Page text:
TOP 10 TIPS FOR GROWING BIG VEG FOR EXHIBITION

GARETH CAMERON AND IAN STOCKS OFFER NEWCOMERS TOP 10 TIPS

USING D. T. BROWN’S EXHIBITION VEGETABLES

 By Colin Hambridge

Gareth Cameron is a leading vegetable exhibitor and stalwart of the National Vegetable Society, and all his advice is based on his own experience, which began in his 30s when he started growing pot leeks.  He now grows a wide range of vegetables for branch and national show benches, and particularly enjoys growing onions and those large pot leeks which originally fired his enthusiasm.
Gareth Cameron is a leading vegetable exhibitor and stalwart of the National Vegetable Society, and all his advice is based on his own experience, which began in his 30s when he started growing pot leeks. He now grows a wide range of vegetables for branch and national show benches, and particularly enjoys growing onions and those large pot leeks which originally fired his enthusiasm.

Leading vegetable growers and exhibitors Gareth Cameron and Ian Stocks have plenty of useful advice for those keen to have a go at growing varieties from D. T. Brown’s specially selected range of exhibition vegetable seeds and plants, but unsure where to begin.  Their top 10 tips for those new to showing vegetables are:

1    Start locally at small shows rather than going straight to national ones.

2    Then grow vegetables the household also enjoys eating to deal with any surplus that is produced..

3   Go to as many shows as possible and speak to exhibitors.  Don’t be scared to ask for tips and advice on the vegetables you are interested in exhibiting.

4   Buy only varieties recommended for exhibition use.

5   Getting the soil right is more important than feeding plants.  This is the most influential factor in growing large, high quality vegetables, whether that means growing root vegetables in containers with an appropriate         compost or preparing the soil well in advance with an autumn mulch of well rotted manure”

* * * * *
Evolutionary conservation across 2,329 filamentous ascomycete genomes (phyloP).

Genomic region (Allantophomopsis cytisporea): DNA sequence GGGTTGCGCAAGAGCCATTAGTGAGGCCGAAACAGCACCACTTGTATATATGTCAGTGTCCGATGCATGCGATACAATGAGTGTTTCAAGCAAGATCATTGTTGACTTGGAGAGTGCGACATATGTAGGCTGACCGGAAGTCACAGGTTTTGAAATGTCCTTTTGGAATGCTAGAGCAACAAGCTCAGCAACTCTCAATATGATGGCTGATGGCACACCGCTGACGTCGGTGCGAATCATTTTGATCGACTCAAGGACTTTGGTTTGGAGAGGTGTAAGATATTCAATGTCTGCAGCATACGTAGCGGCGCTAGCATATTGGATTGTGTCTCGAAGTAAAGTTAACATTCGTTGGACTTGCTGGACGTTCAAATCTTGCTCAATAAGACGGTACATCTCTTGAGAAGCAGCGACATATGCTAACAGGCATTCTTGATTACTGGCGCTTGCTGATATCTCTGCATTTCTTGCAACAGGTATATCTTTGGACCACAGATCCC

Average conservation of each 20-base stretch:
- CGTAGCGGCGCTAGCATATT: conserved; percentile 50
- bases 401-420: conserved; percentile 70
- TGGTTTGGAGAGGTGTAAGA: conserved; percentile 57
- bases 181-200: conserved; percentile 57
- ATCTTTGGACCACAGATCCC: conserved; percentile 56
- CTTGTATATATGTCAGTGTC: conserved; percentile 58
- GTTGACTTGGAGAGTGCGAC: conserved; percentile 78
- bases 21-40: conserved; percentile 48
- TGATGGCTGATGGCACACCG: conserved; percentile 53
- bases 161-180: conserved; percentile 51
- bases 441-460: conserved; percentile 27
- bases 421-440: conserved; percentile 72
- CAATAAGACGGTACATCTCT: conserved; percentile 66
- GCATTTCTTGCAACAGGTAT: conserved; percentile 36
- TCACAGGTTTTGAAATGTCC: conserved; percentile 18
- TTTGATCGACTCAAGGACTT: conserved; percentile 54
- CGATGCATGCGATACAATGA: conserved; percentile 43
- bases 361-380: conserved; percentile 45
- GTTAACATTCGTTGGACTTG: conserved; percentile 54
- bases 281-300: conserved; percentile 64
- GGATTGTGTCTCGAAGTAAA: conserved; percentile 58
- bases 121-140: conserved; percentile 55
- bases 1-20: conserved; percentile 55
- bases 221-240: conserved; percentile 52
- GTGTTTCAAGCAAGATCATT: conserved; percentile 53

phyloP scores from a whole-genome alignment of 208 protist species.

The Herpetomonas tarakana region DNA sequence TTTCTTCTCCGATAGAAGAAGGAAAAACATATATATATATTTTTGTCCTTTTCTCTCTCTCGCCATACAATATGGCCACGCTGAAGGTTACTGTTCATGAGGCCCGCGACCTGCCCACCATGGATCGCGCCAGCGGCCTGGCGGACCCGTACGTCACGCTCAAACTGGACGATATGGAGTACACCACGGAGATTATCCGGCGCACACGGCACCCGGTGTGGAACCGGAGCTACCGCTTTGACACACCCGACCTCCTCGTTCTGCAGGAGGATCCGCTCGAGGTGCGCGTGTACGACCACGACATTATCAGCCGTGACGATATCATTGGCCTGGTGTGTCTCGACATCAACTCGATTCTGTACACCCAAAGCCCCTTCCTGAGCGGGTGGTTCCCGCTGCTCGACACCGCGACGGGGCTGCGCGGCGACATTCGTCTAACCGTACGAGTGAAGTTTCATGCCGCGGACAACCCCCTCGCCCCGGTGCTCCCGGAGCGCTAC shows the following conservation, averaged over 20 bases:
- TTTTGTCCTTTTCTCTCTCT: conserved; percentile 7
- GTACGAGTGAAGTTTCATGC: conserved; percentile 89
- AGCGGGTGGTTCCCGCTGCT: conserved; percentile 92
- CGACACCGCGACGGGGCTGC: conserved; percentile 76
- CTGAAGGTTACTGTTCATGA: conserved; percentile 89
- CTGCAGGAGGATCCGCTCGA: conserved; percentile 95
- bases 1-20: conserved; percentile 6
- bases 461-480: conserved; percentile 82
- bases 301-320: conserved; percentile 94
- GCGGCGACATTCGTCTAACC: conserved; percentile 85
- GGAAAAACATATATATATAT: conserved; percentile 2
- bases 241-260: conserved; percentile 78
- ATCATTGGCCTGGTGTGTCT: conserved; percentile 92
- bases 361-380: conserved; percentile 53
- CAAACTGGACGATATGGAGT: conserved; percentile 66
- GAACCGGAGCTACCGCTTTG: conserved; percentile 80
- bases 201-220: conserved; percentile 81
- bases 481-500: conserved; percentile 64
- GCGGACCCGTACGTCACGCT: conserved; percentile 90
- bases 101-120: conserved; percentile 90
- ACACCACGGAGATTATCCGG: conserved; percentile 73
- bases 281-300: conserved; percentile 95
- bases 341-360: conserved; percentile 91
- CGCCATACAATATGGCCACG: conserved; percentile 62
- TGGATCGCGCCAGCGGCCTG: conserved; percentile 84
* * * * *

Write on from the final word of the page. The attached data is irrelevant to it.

6  Read the show schedule carefully as disqualification, although rare, is due to a misread schedule.

7 The condition of the vegetables is foremost in the minds of the judges, while uniformity of the vegetables displayed is usually the second most important factor.

8 Good presentation can win a tie-breaker, so check the show schedule and think about how to make the most of the display.

9 On the day, arrive as early as possible, allowing plenty of time to set up.  It often helps to walk away and then come back to reassess the display.

10 And finally, do not forget to have fun and enjoy the whole process, from sowing to showing.

Ian Stocks specialises in peas, carrots and parsnips.  A member of the NVS since 1985, he is chairman of the Scottish branch and has won many Scottish championships.  He and Gareth together have a huge amount of experience and knowledge based on many years of growing for showing.
Ian Stocks specialises in peas, carrots and parsnips. A member of the NVS since 1985, he is chairman of the Scottish branch and has won many Scottish championships. He and Gareth together have a huge amount of experience and knowledge based on many years of growing for showing.

To request a free copy of the D. T. Brown Fruit and Vegetables Catalogue 2014, write to D. T. Brown, Western Avenue, Matrix Park, Chorley, Lancashire PR7 7NB, telephone 0845 3710532, fax 0845 3710534 or go online www.dtbrownseeds.co.uk